There are many ways to see Paris.
Museum-hopping, church-skipping, cafe-dawdling, wine-sampling, garden strolling…
Paris is a big place. Easy to get lost. Not that that’s a bad thing.For a more direct route though, one could follow the Paris Meridian.
It’s a meridian line that cuts Paris in half along the north-south axis, bisecting the Paris Observatory. It was used by French cartographers for more than 200 years. Nowadays, the Greenwich Meridian in the UK is used as the line designating 0 degrees longitude on all world maps and globes.
Unfortunately, the Paris Observatory was closed, so we couldn’t visit the Meridian Room, with the line traced on the floor inside. But a statue of the French mathematician, Urbain Le Verrier, who spent most of his career here, stands vigil. His calculations of discrepancies in Uranus’ orbit lead to the accurately predicted discovery of Neptune.For the steely eyed travellers (of which Andrew is, but not Lakshi who got over this really quickly!) there are 135 bronze medallions set into the ground all over the city along the Paris Meridian in honour of 19th century astronomer, François Arago, who solidified this as a global meridian. They are hard to locate and difficult to spot when you get there. They can be found in the road, footpaths, even inside and outside the Louvre!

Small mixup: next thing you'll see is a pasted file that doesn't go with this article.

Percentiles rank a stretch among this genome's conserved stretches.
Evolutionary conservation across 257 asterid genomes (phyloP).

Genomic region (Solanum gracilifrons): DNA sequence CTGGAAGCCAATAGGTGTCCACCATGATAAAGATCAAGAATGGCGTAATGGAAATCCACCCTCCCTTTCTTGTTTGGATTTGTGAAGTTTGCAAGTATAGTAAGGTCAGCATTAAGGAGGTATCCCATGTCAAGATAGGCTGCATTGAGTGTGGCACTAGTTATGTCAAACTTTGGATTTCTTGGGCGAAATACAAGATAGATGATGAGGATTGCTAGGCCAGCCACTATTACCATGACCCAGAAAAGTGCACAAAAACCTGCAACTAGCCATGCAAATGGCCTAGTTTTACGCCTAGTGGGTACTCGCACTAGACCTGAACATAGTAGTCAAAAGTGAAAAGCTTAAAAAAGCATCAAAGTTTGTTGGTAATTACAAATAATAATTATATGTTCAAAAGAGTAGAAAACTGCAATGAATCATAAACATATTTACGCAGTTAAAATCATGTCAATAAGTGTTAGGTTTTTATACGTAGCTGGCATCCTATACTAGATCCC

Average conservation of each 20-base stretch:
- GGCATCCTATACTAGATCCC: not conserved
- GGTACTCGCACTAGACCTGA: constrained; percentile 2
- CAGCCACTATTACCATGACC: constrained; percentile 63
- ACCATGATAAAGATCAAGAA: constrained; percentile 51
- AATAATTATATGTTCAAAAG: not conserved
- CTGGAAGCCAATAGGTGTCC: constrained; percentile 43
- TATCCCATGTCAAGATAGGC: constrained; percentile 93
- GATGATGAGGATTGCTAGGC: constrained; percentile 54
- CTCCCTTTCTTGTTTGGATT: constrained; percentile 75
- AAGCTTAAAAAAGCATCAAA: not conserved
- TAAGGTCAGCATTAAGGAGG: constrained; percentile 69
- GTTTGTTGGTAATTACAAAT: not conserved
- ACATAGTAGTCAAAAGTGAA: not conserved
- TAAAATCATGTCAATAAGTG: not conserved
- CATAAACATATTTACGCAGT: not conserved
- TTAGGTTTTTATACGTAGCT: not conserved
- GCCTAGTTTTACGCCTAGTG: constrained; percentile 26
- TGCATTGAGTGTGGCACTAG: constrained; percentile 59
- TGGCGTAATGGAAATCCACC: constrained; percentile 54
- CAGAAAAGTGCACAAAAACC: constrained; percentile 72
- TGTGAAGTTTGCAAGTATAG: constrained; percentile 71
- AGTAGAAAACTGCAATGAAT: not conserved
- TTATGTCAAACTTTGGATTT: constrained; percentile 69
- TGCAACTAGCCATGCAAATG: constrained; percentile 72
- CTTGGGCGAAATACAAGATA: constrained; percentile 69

Arago medallions along the Paris Meridian
Straying off the straight and narrow, we resorted to museum-hopping.
But a modern open-air museum this time in a trendy part of town. Something different?Next it was church hopping into Saint Sulpice Church.
If it looks familiar, then it is. The author Dan Brown used this sunlight line defining the exact time of Easter on the Gnomon of Saint Sulpice as his “Rose Line” in his book, and subsequent movie, The Da Vinci Code. And according to his story, this brass strip also marks the Paris Meridian (actually close by outside, so not quite).
Saint Sulpice Church
Atop the highest point in the city is Sacré Cœur (Basilica of the Sacred Heart of Paris). This Roman Catholic church has the best view, back and forth!
Basilica of the Sacred Heart of Paris
It’s always a popular, crowded spot to watch the world whizz by.Cafe-dawdling now. And pretty spoilt for choice to be honest.Or wine-sampling?
It wouldn’t be a French business lunch without a glass of Bordeaux’s finest, onion soup, crusty baguette and a snail or six!
And finally garden-strolling. Jardin du Luxembourg (Luxembourg Garden) to be exact.
With it’s own Statue of Liberty and incredible fountains, just for show.But don’t leave Paris without doing one last thing. It would be pretty hard to not notice the lovely patisseries dotted about, with a tasty selection of desserts to meet anyone’s fancy. Ladurée is the famous luxury bakery of the infamous French sweet delights.
But the cream of the crop is the famous macaron. And the cream of that crop can be found at Pierre Hermé.And that takes a bite out of another Bucket List item!
Sample the delights of French Patisseries
What a fantastic city! We were lucky enough to be able to stay in the heart of the city for 10 days to discover as much as we could.
But there’s plenty on offer to seduce you back.Visited 5th to 15th October 2014.